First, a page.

The Kansas State Wildcats football program started on either Thanksgiving Day, 1893 or November 3, 1894 depending on who you talk to. “It was Thanksgiving. Our football ran out of air, so we substituted a Thanksgiving Butterball turkey with the best mother-in-law stuffing you ever did taste,” a former player told a newspaper.
Either way, the Wildcats won both games. Their first lost was in 1896 to a squad from Fort Riley. In those days, coaches usually lasted one year, performing the duties as player/coaches or as recent grads. “We tried to fire ourselves before the school could do it,” a player/coach told the student newspaper.
This pattern changed in 1905 When Mike Ahearn coached the team until 1910 with a winning record of 39-12. He also coached the basketball team, the baseball team, was athletic director and helped build the Memorial Stadium. A player from those days explained in the yearbook: “Guy was clever. During practice, instead of lifting weights, he made us carry bricks and lay them in place. In two years, we had a new stadium.”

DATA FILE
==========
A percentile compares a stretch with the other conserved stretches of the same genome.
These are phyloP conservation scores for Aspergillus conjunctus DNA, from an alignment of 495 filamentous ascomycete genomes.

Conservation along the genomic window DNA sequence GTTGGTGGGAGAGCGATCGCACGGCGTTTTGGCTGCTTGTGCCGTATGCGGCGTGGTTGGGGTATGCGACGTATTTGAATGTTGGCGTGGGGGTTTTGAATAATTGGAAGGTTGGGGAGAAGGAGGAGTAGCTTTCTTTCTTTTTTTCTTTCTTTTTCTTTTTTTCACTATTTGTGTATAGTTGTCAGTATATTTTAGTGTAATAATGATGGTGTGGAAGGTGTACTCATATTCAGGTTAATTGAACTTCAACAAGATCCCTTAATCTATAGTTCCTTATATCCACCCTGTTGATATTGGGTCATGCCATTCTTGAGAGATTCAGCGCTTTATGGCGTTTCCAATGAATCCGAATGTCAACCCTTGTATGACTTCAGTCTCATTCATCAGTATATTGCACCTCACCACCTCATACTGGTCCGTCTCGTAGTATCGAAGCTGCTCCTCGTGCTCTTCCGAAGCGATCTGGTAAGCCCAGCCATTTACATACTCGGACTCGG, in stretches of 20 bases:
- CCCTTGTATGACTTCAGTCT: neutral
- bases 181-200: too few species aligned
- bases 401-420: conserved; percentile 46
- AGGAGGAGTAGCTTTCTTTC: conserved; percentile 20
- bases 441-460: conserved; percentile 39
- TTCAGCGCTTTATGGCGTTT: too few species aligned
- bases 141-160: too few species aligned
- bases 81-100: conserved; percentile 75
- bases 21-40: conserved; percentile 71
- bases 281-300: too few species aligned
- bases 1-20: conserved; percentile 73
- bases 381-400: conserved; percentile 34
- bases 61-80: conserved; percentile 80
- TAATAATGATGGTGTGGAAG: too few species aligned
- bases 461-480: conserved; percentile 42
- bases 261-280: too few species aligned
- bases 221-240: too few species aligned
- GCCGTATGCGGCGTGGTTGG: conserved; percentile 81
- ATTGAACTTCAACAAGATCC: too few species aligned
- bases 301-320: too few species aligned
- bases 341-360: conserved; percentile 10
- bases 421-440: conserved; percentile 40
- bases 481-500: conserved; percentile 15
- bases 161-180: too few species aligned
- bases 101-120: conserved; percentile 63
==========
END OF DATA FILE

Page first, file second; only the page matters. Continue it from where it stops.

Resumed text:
Charlie Backman, who coached the team much of the 1920s, and made his way into the College Football Hall of fame, is credited with nicknaming the team “Wildcats.” “Up to then, we didn’t have a name. Other teams just called us ‘Kookoo KSU,’ ‘those dandies from Manhattan,’ or the ‘Farm Boys We Can’t Get the Smell Off Of,'” explained a former player.
Form the mid-30s until the 90s, KSU football went into a steep decline. They neglected to spend money on football and their poor winning record showed it. “Listen, you want Orange Bowl bids, or kids that can change the world with a solid education?” asked an alumni. “What’s that? Orange Bowl bids? I should have known.”